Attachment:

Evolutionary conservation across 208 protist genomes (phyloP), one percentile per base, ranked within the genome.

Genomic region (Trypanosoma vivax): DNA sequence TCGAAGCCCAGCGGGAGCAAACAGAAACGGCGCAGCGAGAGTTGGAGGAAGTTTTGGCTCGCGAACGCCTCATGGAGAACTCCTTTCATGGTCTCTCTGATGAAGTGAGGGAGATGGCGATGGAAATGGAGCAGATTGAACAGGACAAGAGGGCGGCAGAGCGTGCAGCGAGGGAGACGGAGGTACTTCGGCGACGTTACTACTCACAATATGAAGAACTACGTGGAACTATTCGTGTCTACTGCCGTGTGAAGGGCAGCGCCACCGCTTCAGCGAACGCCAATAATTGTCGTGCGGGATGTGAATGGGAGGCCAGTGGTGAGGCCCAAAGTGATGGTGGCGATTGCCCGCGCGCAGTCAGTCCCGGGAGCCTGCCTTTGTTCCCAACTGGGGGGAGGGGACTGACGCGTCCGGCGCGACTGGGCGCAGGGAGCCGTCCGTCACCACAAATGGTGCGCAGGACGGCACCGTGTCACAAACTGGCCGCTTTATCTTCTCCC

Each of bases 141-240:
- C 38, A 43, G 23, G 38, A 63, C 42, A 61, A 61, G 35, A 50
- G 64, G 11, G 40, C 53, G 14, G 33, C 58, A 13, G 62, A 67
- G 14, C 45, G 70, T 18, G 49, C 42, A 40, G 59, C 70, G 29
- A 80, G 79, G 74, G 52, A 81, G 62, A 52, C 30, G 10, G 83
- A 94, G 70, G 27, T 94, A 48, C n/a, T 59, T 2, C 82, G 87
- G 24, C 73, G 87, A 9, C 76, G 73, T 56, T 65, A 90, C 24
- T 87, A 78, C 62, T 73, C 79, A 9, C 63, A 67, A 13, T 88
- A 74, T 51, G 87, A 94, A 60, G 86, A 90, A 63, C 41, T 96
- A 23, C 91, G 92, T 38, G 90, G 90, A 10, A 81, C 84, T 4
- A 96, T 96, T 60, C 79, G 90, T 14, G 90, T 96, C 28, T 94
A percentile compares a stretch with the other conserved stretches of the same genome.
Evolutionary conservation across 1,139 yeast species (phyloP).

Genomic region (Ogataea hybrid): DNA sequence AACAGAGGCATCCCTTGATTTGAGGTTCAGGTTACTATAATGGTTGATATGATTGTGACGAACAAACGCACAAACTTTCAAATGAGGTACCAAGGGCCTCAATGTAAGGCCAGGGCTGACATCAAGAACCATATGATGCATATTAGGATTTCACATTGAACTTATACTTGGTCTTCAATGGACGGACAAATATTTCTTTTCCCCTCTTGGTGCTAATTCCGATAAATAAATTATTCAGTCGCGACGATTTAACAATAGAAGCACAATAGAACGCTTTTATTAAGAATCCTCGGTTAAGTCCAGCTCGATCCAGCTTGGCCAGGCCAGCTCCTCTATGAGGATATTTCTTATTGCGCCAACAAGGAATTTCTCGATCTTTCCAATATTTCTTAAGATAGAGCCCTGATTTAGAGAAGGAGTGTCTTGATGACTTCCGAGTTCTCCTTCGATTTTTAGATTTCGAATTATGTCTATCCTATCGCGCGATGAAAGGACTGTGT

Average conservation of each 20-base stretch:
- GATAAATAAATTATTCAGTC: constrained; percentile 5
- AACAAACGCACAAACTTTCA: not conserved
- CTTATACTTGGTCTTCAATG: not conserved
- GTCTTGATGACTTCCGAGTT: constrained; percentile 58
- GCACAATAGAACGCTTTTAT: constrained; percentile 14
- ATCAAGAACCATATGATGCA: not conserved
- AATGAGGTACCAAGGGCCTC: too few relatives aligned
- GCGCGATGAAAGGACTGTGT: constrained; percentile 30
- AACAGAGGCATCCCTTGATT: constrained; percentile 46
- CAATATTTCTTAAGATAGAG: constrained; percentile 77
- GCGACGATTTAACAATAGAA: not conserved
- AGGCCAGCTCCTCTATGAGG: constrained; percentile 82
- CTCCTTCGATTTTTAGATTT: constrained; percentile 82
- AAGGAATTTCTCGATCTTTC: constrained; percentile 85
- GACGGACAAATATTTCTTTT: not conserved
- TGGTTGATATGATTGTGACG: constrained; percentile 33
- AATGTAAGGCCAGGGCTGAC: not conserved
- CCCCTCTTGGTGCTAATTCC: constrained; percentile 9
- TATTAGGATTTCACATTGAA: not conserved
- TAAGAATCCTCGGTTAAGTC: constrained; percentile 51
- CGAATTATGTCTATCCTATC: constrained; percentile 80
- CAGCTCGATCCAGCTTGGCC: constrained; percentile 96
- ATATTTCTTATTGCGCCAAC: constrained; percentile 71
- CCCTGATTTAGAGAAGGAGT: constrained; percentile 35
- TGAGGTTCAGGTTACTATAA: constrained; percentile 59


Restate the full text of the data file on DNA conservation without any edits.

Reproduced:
Evolutionary conservation across 208 protist genomes (phyloP), one percentile per base, ranked within the genome.

Genomic region (Trypanosoma vivax): DNA sequence TCGAAGCCCAGCGGGAGCAAACAGAAACGGCGCAGCGAGAGTTGGAGGAAGTTTTGGCTCGCGAACGCCTCATGGAGAACTCCTTTCATGGTCTCTCTGATGAAGTGAGGGAGATGGCGATGGAAATGGAGCAGATTGAACAGGACAAGAGGGCGGCAGAGCGTGCAGCGAGGGAGACGGAGGTACTTCGGCGACGTTACTACTCACAATATGAAGAACTACGTGGAACTATTCGTGTCTACTGCCGTGTGAAGGGCAGCGCCACCGCTTCAGCGAACGCCAATAATTGTCGTGCGGGATGTGAATGGGAGGCCAGTGGTGAGGCCCAAAGTGATGGTGGCGATTGCCCGCGCGCAGTCAGTCCCGGGAGCCTGCCTTTGTTCCCAACTGGGGGGAGGGGACTGACGCGTCCGGCGCGACTGGGCGCAGGGAGCCGTCCGTCACCACAAATGGTGCGCAGGACGGCACCGTGTCACAAACTGGCCGCTTTATCTTCTCCC

Each of bases 141-240:
- C 38, A 43, G 23, G 38, A 63, C 42, A 61, A 61, G 35, A 50
- G 64, G 11, G 40, C 53, G 14, G 33, C 58, A 13, G 62, A 67
- G 14, C 45, G 70, T 18, G 49, C 42, A 40, G 59, C 70, G 29
- A 80, G 79, G 74, G 52, A 81, G 62, A 52, C 30, G 10, G 83
- A 94, G 70, G 27, T 94, A 48, C n/a, T 59, T 2, C 82, G 87
- G 24, C 73, G 87, A 9, C 76, G 73, T 56, T 65, A 90, C 24
- T 87, A 78, C 62, T 73, C 79, A 9, C 63, A 67, A 13, T 88
- A 74, T 51, G 87, A 94, A 60, G 86, A 90, A 63, C 41, T 96
- A 23, C 91, G 92, T 38, G 90, G 90, A 10, A 81, C 84, T 4
- A 96, T 96, T 60, C 79, G 90, T 14, G 90, T 96, C 28, T 94
A percentile compares a stretch with the other conserved stretches of the same genome.
Evolutionary conservation across 1,139 yeast species (phyloP).

Genomic region (Ogataea hybrid): DNA sequence AACAGAGGCATCCCTTGATTTGAGGTTCAGGTTACTATAATGGTTGATATGATTGTGACGAACAAACGCACAAACTTTCAAATGAGGTACCAAGGGCCTCAATGTAAGGCCAGGGCTGACATCAAGAACCATATGATGCATATTAGGATTTCACATTGAACTTATACTTGGTCTTCAATGGACGGACAAATATTTCTTTTCCCCTCTTGGTGCTAATTCCGATAAATAAATTATTCAGTCGCGACGATTTAACAATAGAAGCACAATAGAACGCTTTTATTAAGAATCCTCGGTTAAGTCCAGCTCGATCCAGCTTGGCCAGGCCAGCTCCTCTATGAGGATATTTCTTATTGCGCCAACAAGGAATTTCTCGATCTTTCCAATATTTCTTAAGATAGAGCCCTGATTTAGAGAAGGAGTGTCTTGATGACTTCCGAGTTCTCCTTCGATTTTTAGATTTCGAATTATGTCTATCCTATCGCGCGATGAAAGGACTGTGT

Average conservation of each 20-base stretch:
- GATAAATAAATTATTCAGTC: constrained; percentile 5
- AACAAACGCACAAACTTTCA: not conserved
- CTTATACTTGGTCTTCAATG: not conserved
- GTCTTGATGACTTCCGAGTT: constrained; percentile 58
- GCACAATAGAACGCTTTTAT: constrained; percentile 14
- ATCAAGAACCATATGATGCA: not conserved
- AATGAGGTACCAAGGGCCTC: too few relatives aligned
- GCGCGATGAAAGGACTGTGT: constrained; percentile 30
- AACAGAGGCATCCCTTGATT: constrained; percentile 46
- CAATATTTCTTAAGATAGAG: constrained; percentile 77
- GCGACGATTTAACAATAGAA: not conserved
- AGGCCAGCTCCTCTATGAGG: constrained; percentile 82
- CTCCTTCGATTTTTAGATTT: constrained; percentile 82
- AAGGAATTTCTCGATCTTTC: constrained; percentile 85
- GACGGACAAATATTTCTTTT: not conserved
- TGGTTGATATGATTGTGACG: constrained; percentile 33
- AATGTAAGGCCAGGGCTGAC: not conserved
- CCCCTCTTGGTGCTAATTCC: constrained; percentile 9
- TATTAGGATTTCACATTGAA: not conserved
- TAAGAATCCTCGGTTAAGTC: constrained; percentile 51
- CGAATTATGTCTATCCTATC: constrained; percentile 80
- CAGCTCGATCCAGCTTGGCC: constrained; percentile 96
- ATATTTCTTATTGCGCCAAC: constrained; percentile 71
- CCCTGATTTAGAGAAGGAGT: constrained; percentile 35
- TGAGGTTCAGGTTACTATAA: constrained; percentile 59